Wondering how badly freedom of expression has been deteriorated in Britain? This man is running for parliament:
For the record, free speech is not an unassailable right. It's a privilege to be treated with care
— Simon Danczuk (@SimonDanczuk) March 31, 2015
Elsewhere on his feed, Danczuk boasts that he called the police after he was criticized by a prominent media personality:
— Independent Voices (@IndyVoices) March 31, 2015
What did Katie Hopkins say to Mr. Danczuk, pray? Did she threaten to kill him? Did she propose that her Twitter followers start an armed revolution at 4am the next day? Nope:
Last week she attacked me on Twitter for attending a small ceremony to mark National Pakistan Day. I attend lots of events likes these, whether it be to mark St Patricks Day or remember the Ukrainian Holodomor. Some of the same people who attended the Pakistan flag raising will also be at the Saint George’s Day English flag raising ceremony next month. This is the nature of representing a diverse community, but we’ve been doing this for years and had no complaints.
That all changed following Katie’s comments, which pointedly linked the Pakistan flag to paedophilia. Employing her usual hateful and provocative shtick she went on to demand whether the nine men convicted in Rochdale of child grooming and sexual offences in 2012 were “my friends”. More abuse from Katie followed before she finished with a promise to come to Rochdale and “explain why no one messes with our white girls”.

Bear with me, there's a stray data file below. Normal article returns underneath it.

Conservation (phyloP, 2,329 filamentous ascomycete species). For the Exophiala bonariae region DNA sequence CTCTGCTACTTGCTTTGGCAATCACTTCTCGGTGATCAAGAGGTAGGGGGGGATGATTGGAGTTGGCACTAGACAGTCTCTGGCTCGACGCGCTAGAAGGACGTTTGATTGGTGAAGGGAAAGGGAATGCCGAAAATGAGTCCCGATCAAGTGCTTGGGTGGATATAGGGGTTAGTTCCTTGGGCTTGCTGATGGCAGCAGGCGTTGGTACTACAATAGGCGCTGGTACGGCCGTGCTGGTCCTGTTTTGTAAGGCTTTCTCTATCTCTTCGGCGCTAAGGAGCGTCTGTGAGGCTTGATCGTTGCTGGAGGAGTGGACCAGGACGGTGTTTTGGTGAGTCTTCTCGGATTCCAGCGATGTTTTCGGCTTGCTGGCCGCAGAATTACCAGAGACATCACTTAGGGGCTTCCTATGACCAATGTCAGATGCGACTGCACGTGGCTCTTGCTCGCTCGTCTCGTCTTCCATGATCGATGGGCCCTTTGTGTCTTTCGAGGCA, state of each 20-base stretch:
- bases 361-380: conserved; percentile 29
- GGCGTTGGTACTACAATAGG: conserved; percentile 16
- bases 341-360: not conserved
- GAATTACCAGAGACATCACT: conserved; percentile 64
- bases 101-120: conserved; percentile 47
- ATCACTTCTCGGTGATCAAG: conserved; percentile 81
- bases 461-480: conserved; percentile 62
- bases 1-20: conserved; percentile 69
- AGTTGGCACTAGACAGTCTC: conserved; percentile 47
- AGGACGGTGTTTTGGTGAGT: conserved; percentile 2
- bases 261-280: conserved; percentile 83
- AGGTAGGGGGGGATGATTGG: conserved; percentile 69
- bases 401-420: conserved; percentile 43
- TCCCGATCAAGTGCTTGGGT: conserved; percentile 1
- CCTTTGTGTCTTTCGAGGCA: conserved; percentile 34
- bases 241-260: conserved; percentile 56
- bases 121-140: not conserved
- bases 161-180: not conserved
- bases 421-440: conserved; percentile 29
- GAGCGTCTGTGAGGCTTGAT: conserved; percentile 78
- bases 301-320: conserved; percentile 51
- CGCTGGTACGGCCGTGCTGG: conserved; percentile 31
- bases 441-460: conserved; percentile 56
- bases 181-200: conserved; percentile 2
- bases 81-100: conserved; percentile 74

It would be easy to dismiss this as the vacuous posturing of an ill-informed pundit except my timeline suddenly became filled with a deluge of racist bile from Katie’s supporters. Soon I was getting threats from the EDL. A far right group called the North West Infidels suddenly announced they would be marching on our town and the Internet was quickly awash with intolerant abuse directed towards anyone of Pakistani origin in our town.
So, to recap: Hopkins a) asked a question; b) said she would come and speak in public; and c) prompted others to suggest that they would march. In the meantime, some random people on the Internet were mean on social media. In response, our would-be legislator called the police.
At one level, it seems that Mr. Danczuk recognizes the need to at least pretend that he respects the basic rights of those he would represent. And yet, in his attempt to pay lip service to freedom of expression, he ends up giving the game away:
I’m a strong champion of free speech, but when irresponsible comments by someone who hasn’t even got a tenuous grasp of what she’s talking about starts to manifest itself in hateful intolerance, which puts people in danger, then we have a problem. And that’s why we need to talk about Katie.
How many mistakes can a person make in one statement? There’s the classic, “I’m a strong champion of free speech, but” formulation, which in this case effectively ends with “. . . when somebody is nasty to me I’ll use the state to persecute them.” There’s the pretense that marching and speaking and asking questions is “putting people in danger” — a favorite trick of censors the world over. And there’s the willful conflation of ”we need to talk” and “I am inviting the police to use the force of the government against you.”
Mr. Danczuk is a symptom, not a cause, of Britain’s appalling lack of regard for free speech. Indeed, he is not the first to go down this road, and he will not be the last. But that he is not a trailblazer does not mean that he is not a disgrace. Indeed, given his flagrant disregard for essential liberty, one has to wonder aloud whether tarring and feathering would-be tyrants is an unassailable right, or if it is a privilege to be treated with care. Hopefully, the people in his constituency will consider that it is the former. Can I say that, Simon?